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INTERNATIONAL BUSINESSES Chapter 3
INTERNATIONAL BUSINESSES Chapter 3
INTERNATIONAL BUSINESSES Chapter 3
INTERNATIONAL BUSINESSES Chapter 3
INTERNATIONAL BUSINESSES Chapter 3
INTERNATIONAL BUSINESSES Chapter 3
INTERNATIONAL BUSINESSES Chapter 3
INTERNATIONAL BUSINESSES Chapter 3
INTERNATIONAL BUSINESSES Chapter 3
INTERNATIONAL BUSINESSES Chapter 3
INTERNATIONAL BUSINESSES Chapter 3
INTERNATIONAL BUSINESSES Chapter 3
INTERNATIONAL BUSINESSES Chapter 3
INTERNATIONAL BUSINESSES Chapter 3
INTERNATIONAL BUSINESSES Chapter 3
INTERNATIONAL BUSINESSES Chapter 3
INTERNATIONAL BUSINESSES Chapter 3
INTERNATIONAL BUSINESSES Chapter 3
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INTERNATIONAL BUSINESSES Chapter 3

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  • 1. CHAPTER 3 History and Geography:The Foundations of Culture
  • 2. History of nations• Pakistan• Bangladesh• Russia• Iraq• Afghanistan• Sikkim• Nepal
  • 3. Historical Perspective in Global BusinessHistorical insights of a country are important for understanding: Attitudes about the role of government and business Relations between Managers and Subordinates Sources of Management Authority Attitudes toward Foreign Corporations
  • 4. History and Contemporary Behavior Historical events between nations influence business and history Why do the Japanese have such strong loyalty toward their companies? Why is a distribution system so difficult for an outsider to develop? Why are decisions made by consensus?
  • 5. History and Cont. Behavior Cont. Why are the Japanese loyal to family, to country, to company, and to social group? Why do the Japanese cooperate? Answers found in Japanese history and Confucian philosophy: Jen: love, benevolent, concerns for one’s fellow men; and Li: describes a combination of manners, rituals, customs, etiquettes
  • 6. History is subjective Manifest Destiny:Meant that American were chosen people to create a model society. It was used to justify US annexation of Texas, Oregon, New Mexico and California and later US involvement in Cuba, Alaska, Hawaii and Philippines
  • 7. History is subjectiveThe Monroe DoctrineIs a cornerstone of US foreign policy; was enunciated by President James Monroe1. No further European colonization in the New World2. Abstention of the US from European political affair3. Nonintervention of European governments in governments of the Western Hemisphere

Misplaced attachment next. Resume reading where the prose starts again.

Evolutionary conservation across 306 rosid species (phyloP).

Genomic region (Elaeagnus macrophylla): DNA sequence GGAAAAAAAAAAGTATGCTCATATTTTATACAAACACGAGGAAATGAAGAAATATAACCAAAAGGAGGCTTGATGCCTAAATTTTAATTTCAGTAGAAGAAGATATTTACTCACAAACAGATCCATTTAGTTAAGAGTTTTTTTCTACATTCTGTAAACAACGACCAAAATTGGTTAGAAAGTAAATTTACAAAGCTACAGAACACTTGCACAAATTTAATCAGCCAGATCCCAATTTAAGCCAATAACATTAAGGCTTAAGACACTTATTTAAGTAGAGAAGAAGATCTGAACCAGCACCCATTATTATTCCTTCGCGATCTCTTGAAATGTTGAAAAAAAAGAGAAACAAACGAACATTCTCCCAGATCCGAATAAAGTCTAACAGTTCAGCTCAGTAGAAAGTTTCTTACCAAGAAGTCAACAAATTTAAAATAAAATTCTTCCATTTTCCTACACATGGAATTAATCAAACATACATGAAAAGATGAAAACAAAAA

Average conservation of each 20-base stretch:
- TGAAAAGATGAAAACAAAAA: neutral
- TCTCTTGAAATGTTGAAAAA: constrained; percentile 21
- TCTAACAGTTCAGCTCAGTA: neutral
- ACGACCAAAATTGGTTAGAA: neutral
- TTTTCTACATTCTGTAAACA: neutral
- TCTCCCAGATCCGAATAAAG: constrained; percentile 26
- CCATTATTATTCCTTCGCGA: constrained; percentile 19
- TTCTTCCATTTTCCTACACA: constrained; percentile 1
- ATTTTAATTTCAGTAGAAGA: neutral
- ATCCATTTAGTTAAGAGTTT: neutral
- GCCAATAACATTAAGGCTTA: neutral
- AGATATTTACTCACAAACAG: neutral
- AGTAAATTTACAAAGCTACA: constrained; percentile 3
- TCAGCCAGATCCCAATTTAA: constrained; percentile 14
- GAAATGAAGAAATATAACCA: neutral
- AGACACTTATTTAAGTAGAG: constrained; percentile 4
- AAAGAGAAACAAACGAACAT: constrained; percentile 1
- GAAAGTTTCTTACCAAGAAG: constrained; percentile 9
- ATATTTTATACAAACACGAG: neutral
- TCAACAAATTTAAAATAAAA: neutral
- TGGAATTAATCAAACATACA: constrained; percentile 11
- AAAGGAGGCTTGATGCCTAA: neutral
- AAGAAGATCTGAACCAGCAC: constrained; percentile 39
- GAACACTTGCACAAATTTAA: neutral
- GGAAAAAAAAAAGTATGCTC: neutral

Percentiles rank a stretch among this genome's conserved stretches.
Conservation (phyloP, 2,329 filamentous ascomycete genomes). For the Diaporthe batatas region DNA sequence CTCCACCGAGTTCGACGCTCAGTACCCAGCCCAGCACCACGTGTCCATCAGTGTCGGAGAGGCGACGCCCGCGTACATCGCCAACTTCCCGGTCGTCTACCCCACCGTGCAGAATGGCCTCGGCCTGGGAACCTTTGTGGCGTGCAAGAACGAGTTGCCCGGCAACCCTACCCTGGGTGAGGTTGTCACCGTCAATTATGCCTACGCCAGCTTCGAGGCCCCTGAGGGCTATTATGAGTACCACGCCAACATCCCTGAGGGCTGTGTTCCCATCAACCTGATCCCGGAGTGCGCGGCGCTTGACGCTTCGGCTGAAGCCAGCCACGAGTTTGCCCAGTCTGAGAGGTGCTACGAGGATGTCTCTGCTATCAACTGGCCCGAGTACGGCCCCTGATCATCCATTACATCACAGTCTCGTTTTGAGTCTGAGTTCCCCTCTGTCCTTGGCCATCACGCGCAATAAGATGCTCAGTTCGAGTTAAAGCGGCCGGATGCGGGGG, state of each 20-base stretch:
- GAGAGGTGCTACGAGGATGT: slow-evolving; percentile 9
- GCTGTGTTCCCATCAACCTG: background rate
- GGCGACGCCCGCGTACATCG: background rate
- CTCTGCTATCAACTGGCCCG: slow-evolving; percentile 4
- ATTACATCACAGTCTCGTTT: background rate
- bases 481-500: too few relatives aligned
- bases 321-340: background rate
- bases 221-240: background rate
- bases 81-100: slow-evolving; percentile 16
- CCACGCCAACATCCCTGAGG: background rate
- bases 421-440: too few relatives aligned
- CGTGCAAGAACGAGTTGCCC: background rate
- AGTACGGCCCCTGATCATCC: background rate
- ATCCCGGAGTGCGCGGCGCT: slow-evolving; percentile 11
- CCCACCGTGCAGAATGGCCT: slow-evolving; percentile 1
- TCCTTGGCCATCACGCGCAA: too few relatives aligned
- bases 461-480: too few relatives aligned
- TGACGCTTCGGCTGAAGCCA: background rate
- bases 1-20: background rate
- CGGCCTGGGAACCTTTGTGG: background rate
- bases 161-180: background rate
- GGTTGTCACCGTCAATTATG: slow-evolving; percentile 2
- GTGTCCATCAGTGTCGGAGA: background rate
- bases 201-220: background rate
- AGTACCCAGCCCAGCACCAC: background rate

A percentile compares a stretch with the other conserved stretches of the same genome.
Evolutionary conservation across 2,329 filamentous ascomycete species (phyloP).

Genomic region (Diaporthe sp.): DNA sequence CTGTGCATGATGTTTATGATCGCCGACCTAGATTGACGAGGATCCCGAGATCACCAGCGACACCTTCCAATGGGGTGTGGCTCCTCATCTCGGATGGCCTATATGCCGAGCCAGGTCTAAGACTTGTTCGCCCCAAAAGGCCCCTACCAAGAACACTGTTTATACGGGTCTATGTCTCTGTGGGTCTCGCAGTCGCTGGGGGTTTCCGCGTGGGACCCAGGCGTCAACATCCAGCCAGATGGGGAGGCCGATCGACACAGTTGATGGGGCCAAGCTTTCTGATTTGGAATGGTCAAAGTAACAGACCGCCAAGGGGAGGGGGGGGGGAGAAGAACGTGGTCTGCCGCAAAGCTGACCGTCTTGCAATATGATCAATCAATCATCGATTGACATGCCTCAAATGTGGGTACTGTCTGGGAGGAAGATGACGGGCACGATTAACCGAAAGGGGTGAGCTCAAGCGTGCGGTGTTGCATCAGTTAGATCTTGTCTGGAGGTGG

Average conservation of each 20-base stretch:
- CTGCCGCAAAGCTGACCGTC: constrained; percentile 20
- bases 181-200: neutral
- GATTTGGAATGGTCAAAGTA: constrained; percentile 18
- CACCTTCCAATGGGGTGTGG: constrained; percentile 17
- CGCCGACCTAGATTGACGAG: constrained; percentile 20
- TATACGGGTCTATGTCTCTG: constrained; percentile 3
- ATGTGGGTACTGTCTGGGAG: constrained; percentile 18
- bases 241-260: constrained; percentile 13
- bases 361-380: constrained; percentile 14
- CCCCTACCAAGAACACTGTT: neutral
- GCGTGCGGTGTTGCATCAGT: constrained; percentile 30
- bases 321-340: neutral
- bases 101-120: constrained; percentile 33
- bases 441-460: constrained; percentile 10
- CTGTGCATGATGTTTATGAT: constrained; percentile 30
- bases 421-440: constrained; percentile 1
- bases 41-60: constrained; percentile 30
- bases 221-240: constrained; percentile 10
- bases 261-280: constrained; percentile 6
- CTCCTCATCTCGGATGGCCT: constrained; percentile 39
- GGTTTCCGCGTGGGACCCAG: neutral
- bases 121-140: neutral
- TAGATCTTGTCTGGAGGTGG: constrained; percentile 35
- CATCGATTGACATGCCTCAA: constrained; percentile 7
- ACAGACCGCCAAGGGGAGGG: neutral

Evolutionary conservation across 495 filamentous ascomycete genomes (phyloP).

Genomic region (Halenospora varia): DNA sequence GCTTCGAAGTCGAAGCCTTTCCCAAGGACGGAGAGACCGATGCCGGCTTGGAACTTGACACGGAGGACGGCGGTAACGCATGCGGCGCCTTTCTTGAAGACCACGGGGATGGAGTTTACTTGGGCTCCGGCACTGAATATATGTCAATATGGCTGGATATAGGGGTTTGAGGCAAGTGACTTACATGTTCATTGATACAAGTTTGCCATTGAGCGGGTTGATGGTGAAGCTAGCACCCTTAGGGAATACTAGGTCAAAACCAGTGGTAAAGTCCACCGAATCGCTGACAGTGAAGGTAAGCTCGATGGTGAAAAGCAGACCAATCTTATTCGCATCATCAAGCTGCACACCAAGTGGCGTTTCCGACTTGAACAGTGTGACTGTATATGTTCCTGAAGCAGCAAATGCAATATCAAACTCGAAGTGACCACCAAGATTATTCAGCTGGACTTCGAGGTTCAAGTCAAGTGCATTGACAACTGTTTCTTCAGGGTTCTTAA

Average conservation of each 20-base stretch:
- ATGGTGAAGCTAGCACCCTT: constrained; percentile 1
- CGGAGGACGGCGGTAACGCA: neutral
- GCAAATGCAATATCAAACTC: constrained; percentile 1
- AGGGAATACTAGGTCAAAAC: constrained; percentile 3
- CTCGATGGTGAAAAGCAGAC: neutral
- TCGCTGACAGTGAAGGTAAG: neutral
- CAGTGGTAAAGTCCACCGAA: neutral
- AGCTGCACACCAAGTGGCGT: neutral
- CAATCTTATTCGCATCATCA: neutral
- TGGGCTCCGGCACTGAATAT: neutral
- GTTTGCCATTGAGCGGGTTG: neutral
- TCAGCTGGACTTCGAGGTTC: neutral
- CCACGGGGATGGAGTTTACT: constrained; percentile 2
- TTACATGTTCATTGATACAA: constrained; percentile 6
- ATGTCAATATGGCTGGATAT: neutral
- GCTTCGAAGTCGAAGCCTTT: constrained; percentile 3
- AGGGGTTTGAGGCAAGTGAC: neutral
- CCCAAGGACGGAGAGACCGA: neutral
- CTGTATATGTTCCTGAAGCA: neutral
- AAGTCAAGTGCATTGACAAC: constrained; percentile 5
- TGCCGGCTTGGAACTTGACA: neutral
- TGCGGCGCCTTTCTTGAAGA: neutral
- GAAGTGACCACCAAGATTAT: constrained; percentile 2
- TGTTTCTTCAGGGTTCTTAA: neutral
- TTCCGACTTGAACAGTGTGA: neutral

• 8. US Intervention in Latin America• USA attempts to thwart election of Peron in 1946• Popular revolution neutralized by US economic pressure• CIA organized invasion overthrows Arbenz (1954)• Nationalist revolution (1959) and alliance with USSR (1960)
  • 9. US Intervention in Latin America• Covert intervention by USA against elected Marxist government of Popular Unity (1970-73)• Military intervention by USA against elected Marxist government of popular unity• Evolution (1979)USA funds counter revolutionary movement (1980s)• Covert intervention by USA to defeat left wing guerrillas (1980 – 88)
  • 10. US Intervention in Latin America• US invasion to restore stable government (1983)• US invasion to arrest President Noriega on charge of drug trafficking (1989)• Negotiated US invasion to restore democracy (1994)• North American Free Trade Agreement (NAFTA: !994)
  • 11. Geography and Global Markets Study of geography is important in the evaluation of markets Need to be knowledgeable about the effects of geographic diversity on the economic profiles of various nations Climate and topography are examined as facets of the broader and more important elements of geography
  • 12. Climate and Topography Knowledge about geography, the climate and physical terrain when appraising a market Influences marketing from product adaptation to more profound influences on the development of marketing systems Climatic features affect uses and functions of products and equipment
  • 13. Social Responsibility & Environmental Management Firms required to be socially responsible especially in foreign markets Firms should comply regulations against environmental pollution and disposal of hazardous waste Economic development and protection for the environment can coexist Sustainable development guides many governments and multinational companies today
  • 14. Sustainable Development: Key Propositions There is a crucial and potentially positive link between economic development and the environment The costs of inappropriate economic policies on the environment are very high Addressing environmental problems requires that poverty be reduced
  • 15. Sustainable Development Cont. Economic growth must be guided by prices that incorporate environmental values Since environment problems pay no respect to borders, global and regional collaboration is sometimes needed to complement national and regional regions
  • 16. Natural Resources Importance of natural resources especially to manufacturing of products Supply of natural resources not endless Human labor provides the preponderance of energy in many countries Importance of oil and gas in world energy consumption
  • 17. Global Population TrendsPeople constitute markets for various categories of goods. Necessary to know about:(1) rural/urban population shifts(2) rates of growth(3) age levels, and(4) population control(5) rural-urban migration of world population(6) population decline and aging(7) worker shortage and immigration
  • 18. World Trade Routes and Communication Links Knowledge about trade routes over land, sea, and air important in making marketing decisions The majority of world trade is among the most industrialized and industrializing countries of Europe, North America, and Asia Need to be aware about communication links— the underpinning of all commerce Impact of the Internet revolution especially for global marketing of products

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